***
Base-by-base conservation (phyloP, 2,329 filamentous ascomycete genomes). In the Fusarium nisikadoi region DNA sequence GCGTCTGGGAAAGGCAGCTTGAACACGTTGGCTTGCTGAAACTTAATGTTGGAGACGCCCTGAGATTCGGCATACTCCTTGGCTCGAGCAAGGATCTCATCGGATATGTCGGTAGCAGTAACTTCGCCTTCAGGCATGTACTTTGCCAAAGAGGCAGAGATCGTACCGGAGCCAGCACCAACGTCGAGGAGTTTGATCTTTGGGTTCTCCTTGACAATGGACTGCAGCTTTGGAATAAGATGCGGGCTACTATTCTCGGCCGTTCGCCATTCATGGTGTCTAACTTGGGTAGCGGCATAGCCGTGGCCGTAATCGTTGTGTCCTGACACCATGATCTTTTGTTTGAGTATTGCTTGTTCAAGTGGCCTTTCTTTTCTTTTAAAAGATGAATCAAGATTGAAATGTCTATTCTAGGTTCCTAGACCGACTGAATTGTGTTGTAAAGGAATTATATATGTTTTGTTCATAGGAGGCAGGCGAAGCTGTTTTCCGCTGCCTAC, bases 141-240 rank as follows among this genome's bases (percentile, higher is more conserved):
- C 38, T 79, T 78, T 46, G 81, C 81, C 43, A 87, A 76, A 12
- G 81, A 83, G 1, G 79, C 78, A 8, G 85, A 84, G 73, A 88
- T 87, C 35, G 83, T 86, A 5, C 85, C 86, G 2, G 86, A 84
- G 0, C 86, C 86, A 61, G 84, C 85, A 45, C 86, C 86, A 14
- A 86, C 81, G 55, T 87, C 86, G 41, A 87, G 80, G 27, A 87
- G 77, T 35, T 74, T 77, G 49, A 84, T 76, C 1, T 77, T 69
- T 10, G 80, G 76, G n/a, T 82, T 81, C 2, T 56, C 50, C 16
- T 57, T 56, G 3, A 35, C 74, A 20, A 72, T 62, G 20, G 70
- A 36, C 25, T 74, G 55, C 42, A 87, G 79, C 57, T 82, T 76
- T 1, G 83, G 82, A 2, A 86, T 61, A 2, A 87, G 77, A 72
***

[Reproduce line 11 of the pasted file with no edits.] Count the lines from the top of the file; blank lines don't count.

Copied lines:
- T 1, G 83, G 82, A 2, A 86, T 61, A 2, A 87, G 77, A 72